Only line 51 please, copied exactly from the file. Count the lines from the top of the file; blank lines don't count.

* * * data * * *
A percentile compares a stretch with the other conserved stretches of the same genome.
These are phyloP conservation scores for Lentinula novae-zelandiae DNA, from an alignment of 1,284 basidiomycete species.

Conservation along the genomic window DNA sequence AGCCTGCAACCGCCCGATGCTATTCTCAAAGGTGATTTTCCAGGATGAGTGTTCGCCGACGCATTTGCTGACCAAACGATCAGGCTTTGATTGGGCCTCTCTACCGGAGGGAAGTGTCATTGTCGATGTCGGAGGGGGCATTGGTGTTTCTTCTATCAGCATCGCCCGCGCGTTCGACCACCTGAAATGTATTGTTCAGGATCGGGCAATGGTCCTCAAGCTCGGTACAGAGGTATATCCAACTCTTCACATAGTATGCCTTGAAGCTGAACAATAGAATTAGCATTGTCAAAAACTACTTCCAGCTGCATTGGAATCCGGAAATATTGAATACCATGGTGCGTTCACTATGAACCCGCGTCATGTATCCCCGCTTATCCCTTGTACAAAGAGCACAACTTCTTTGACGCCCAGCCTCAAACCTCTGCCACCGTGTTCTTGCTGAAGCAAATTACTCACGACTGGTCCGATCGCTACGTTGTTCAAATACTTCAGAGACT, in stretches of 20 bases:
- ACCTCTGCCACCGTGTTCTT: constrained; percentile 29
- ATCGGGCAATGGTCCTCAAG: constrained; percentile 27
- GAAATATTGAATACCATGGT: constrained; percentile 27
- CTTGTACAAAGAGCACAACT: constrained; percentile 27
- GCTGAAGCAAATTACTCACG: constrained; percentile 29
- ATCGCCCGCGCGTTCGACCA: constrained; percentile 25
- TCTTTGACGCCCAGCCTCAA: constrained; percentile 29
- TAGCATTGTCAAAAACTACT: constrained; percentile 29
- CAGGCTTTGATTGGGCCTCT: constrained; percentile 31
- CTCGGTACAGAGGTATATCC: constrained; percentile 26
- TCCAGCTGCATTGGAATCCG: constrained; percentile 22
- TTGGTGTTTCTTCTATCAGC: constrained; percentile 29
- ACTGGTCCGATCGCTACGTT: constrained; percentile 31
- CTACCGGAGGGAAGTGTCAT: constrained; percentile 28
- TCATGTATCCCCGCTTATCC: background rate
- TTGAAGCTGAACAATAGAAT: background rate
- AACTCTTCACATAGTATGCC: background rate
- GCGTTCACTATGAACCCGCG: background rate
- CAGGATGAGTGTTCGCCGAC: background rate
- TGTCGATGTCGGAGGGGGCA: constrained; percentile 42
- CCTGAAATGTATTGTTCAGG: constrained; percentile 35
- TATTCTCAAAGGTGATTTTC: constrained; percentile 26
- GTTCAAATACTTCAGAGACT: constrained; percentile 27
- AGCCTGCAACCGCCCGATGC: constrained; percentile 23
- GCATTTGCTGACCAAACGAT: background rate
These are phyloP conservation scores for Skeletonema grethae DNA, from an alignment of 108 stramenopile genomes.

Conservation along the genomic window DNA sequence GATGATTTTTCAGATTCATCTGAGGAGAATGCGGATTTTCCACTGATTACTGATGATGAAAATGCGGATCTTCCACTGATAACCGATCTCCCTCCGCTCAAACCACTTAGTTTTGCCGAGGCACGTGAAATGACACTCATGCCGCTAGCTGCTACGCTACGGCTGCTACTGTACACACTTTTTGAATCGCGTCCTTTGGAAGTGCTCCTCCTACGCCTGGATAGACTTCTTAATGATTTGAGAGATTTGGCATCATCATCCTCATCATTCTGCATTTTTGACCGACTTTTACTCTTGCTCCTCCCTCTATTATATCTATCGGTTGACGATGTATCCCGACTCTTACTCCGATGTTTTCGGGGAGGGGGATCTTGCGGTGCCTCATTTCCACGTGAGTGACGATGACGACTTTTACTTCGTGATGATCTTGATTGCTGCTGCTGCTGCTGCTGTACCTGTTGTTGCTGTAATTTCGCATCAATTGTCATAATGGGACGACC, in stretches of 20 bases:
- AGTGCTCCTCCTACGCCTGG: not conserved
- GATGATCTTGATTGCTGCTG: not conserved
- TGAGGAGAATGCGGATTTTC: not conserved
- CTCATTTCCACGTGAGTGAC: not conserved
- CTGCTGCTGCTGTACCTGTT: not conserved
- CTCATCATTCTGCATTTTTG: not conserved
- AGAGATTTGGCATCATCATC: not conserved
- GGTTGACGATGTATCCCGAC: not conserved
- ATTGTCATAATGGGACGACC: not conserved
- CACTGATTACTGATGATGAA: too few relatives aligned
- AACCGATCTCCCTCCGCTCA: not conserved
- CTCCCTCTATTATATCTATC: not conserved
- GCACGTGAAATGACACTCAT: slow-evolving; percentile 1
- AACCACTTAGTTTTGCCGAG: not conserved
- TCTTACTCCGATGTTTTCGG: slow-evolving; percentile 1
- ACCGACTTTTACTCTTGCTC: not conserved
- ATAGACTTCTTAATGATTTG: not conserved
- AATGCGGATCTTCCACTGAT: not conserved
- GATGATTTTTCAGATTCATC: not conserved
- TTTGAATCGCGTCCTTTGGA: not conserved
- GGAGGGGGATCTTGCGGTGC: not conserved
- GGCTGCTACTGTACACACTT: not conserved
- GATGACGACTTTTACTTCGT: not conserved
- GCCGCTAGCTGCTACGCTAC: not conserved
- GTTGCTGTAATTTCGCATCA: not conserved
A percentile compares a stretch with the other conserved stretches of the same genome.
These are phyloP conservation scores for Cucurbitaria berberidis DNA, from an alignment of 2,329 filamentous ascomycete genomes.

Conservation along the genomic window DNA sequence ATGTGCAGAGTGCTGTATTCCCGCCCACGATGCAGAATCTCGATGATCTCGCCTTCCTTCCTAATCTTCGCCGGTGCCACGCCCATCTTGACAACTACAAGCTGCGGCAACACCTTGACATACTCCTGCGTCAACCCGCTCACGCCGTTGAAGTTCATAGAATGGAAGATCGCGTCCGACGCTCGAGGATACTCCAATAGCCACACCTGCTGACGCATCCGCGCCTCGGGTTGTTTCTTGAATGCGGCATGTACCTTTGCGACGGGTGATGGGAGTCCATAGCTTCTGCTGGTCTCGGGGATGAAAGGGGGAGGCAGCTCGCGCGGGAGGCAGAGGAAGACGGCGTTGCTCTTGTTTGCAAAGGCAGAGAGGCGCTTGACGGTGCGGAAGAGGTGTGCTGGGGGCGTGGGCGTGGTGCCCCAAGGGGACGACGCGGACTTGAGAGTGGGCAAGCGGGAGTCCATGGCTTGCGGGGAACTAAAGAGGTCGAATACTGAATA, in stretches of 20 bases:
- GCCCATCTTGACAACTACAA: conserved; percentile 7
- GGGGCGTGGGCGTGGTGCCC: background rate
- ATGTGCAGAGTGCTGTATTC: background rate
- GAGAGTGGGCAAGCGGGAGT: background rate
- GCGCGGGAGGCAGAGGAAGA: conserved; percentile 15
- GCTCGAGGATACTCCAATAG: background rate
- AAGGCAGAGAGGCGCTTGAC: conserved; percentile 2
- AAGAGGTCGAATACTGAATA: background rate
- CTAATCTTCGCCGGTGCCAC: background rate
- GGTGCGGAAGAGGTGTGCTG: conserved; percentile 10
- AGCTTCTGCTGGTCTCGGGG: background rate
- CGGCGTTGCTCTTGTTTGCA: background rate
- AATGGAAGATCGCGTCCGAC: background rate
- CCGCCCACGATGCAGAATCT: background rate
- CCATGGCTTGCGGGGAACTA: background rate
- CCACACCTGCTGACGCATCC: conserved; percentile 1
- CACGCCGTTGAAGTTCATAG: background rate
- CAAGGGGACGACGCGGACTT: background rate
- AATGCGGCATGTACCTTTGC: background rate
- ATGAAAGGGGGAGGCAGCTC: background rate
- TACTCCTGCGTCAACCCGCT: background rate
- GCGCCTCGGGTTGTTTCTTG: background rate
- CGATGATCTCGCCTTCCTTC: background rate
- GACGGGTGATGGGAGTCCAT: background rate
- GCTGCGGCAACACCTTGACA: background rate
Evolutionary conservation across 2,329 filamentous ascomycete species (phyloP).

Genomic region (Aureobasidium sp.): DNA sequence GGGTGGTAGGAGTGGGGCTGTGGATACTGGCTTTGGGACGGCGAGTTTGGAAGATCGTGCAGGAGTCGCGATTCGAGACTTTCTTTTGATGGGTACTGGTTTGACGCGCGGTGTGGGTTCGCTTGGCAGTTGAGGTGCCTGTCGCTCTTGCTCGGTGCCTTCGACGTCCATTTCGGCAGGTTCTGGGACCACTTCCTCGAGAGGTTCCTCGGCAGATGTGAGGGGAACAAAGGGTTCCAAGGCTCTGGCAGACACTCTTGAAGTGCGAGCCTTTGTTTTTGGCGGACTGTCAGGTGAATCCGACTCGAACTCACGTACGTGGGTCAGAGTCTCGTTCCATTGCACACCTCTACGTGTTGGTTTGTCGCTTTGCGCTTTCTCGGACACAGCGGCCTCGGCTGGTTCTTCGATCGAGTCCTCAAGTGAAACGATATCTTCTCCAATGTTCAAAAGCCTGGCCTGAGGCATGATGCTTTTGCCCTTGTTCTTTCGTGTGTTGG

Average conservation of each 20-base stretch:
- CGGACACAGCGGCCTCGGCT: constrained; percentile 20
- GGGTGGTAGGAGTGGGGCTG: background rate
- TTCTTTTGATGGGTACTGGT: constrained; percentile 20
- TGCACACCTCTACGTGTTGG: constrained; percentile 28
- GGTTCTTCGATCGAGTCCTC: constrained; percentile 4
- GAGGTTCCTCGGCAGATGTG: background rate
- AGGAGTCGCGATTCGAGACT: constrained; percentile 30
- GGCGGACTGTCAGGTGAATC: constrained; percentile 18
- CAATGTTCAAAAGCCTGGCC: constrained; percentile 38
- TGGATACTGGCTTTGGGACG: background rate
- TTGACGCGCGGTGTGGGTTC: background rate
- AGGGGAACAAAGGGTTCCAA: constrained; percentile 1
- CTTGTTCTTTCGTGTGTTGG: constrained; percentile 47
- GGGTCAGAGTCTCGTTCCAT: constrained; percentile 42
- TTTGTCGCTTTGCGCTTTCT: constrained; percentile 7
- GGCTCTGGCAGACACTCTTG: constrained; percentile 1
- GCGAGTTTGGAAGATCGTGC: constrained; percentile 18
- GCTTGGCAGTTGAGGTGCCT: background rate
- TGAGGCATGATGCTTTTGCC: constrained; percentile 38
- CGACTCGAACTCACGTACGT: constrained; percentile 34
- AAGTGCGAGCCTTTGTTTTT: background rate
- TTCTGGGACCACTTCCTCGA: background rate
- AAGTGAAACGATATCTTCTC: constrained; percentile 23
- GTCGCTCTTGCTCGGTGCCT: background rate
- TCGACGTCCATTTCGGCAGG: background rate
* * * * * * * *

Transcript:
- GGAGGGGGATCTTGCGGTGC: not conserved